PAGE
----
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Def = an abnormality of the circulatory system that results in inadequate organ perfusion and
tissue oxygenation.
Hypovolemia is the cause of shock in most trauma patients

Pathophysiology :
• Early circulatory responses to blood loss are com- pensatory and include progressive
vasoconstriction of cutaneous, muscle, and visceral circulation to preserve blood flow to
the kidneys, heart & brain.

• Response to acute circulating volume depletion associated with injury is an increase in

heart rate in an attempt to preserve cardiac output.

• Tachycardia is the earliest sign in most cases

• Release of endogenous catecholamines  increases peripheral vascular resistance 

increases diastolic blood pressure and reduces pulse pressure (but does little to increase
organ perfusion)

• In cellular level, compensation occurs by shifting to anaerobic metabolism, which results in

the formation of lactic acid and the development of metabolic acidosis.

• If shock is prolonged and substrate delivery for the gen- eration of adenosine triphosphate
(ATP) is inadequate, the cellular membrane loses the ability to maintain its integrity, and
the normal electrical gradient is lost
Hemorrhagic shock

• Hemorrhage is the most common cause of shock after injury, and virtually all
patients with multiple injuries have an element of hypovolemia.
• Hemorrhage is defined as an acute loss of circulating blood volume.
• Normal adult blood volume is approximately 7% of body weight.
Several confounding factors profoundly alter the classic hemodynamic response to an
acute loss of circulating blood volume :
• Patient’s age
• Severity of injury, with special attention to type and anatomic location of injury
• Time lapse between injury and initiation of treatment
• Prehospital fluid therapy
• Medications used for chronic conditions

Therapy :
• (A&B) Supplementary oxygen is provided to maintain oxygen saturation at greater than

• ( C ) Bleeding from external wounds usually can be controlled by direct pressure to the
bleeding site, although massive blood loss from an extremity may require a tourniquet.
Surgical or angiographic control may be required to control internal hemorrhage

• ( D ) Alterations in CNS function in patients who have hypotension as a result of

hypovolemic shock do not necessarily imply direct intracranial injury and may reflect
inadequate brain perfusion.

• ( E ) patient must be completely undressed and carefully exam- ined from head to toe to
search for associated injuries.
GASTRIC DILATION-DECOMPRESSION : In unconscious pa- tients, gastric distention
increases the risk of aspiration of gastric contents, which is a potentially fatal complication.
Gastric decompression is accomplished by intubating the stomach with a tube passed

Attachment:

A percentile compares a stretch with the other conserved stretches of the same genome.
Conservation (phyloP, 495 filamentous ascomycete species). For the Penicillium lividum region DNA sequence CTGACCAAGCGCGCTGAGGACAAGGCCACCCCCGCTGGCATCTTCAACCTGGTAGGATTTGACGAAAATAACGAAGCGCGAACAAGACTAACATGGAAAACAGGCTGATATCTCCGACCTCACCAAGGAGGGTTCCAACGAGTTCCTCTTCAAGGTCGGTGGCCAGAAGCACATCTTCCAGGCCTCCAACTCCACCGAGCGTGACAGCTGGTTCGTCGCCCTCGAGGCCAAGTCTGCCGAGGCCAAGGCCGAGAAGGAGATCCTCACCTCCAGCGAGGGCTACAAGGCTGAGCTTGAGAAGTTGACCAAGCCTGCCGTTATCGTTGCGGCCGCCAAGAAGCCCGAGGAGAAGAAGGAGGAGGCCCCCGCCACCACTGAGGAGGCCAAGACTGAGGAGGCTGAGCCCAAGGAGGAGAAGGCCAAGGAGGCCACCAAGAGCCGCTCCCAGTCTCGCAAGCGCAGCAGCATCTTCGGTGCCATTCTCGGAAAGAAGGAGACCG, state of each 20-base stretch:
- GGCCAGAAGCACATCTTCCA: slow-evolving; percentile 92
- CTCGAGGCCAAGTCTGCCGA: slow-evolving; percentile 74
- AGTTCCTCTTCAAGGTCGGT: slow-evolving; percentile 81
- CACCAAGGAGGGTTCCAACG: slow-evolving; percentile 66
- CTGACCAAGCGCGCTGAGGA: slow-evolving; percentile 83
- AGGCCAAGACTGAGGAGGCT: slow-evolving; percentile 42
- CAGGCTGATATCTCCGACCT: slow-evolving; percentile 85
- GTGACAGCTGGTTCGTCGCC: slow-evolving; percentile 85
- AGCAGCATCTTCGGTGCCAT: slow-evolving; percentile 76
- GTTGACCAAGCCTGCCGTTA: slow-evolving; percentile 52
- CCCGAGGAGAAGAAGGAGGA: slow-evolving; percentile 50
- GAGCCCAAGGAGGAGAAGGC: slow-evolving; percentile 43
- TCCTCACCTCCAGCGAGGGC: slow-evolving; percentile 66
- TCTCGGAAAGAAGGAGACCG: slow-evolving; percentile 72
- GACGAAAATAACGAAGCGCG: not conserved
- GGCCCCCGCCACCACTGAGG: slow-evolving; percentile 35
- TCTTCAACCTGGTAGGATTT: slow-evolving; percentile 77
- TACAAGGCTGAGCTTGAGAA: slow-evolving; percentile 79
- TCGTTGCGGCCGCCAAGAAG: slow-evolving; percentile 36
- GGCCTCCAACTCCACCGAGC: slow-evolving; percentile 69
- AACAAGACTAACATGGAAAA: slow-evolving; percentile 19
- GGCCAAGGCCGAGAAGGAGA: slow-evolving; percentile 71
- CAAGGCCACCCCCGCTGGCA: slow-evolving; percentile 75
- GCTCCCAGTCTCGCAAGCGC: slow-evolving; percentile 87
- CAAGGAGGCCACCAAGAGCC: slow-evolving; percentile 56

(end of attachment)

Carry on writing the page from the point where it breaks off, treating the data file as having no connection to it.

nasally or orally and attaching it to suction to evacuate gastric contents.

UrinaryCatheterization :
Bladder catheterization allows for assessment of the urine for hematuria (indicating the
retroperitoneum may be a significant source of blood loss) and con- tinuous evaluation of
renal perfusion by monitoring urinary output.


Warmed isotonic electrolyte solutions, such as lactated Ringer’s and normal saline, are
used for initial resus- citation.





Nonhemorrhagic shock (cardiogenic)

• Myocardial dysfunction can be caused by blunt cardiac injury, cardiac

tamponade, an air embolus, or, rarely, a myocardial infarction associated with
the patient’s injury.
• All patients with blunt tho- racic trauma need constant electrocardiographic
(ECG) monitoring to detect injury patterns and dysrhythmias.
• FAST in the emergency department can identify pericardial fluid and the
likelihood of cardiac tamponade as the cause of shock.

Nonhemorrhagic shock (cardiac tamponade)

• Most commonly identified in penetrating thoracic trauma, but it can occur as

the result of blunt injury to the thorax.
• Tachycardia, muffled heart sounds, and dilated, engorged neck veins with
hypotension resistant to flu- id therapy suggest cardiac tamponade.
• Tension pneumothorax can mimic cardiac tamponade, but it is differentiated
from the latter condition by the findings of absent breath sounds, tracheal
deviation, and a hyperresonant percussion note over the affected hemithorax.
• Best managed by thoracotomy
Nonhemorrhagic shock (tension pneumothorax)

• Air enters the pleural space, but a flap-valve mechanism prevents its escape.
Acute respira- tory distress, subcutaneous emphysema, absent breath sounds,
hyperresonance to percussion, and tracheal shift supports the diagnosis
• Immediate thoracic decompression without waiting for x-ray confirmation of
the diagnosis.

Nonhemorrhagic shock (cardiac tamponade)

• Classic sign : hypotension without tachycardia or cutaneous vasoconstriction.

• Should be treated initially for hypovolemia.
• The failure of fluid resuscitation to restore organ perfusion suggests either
continuing hemorrhage or neurogenic shock.

Nonhemorrhagic shock (septic shock)

• Uncommon
• Difficult to distinguish from those in hypovolemic shock, as both groups can
manifest tachycardia, cutaneous vasoconstriction, impaired urinary output,
decreased systolic pressure, and narrow pulse pressure.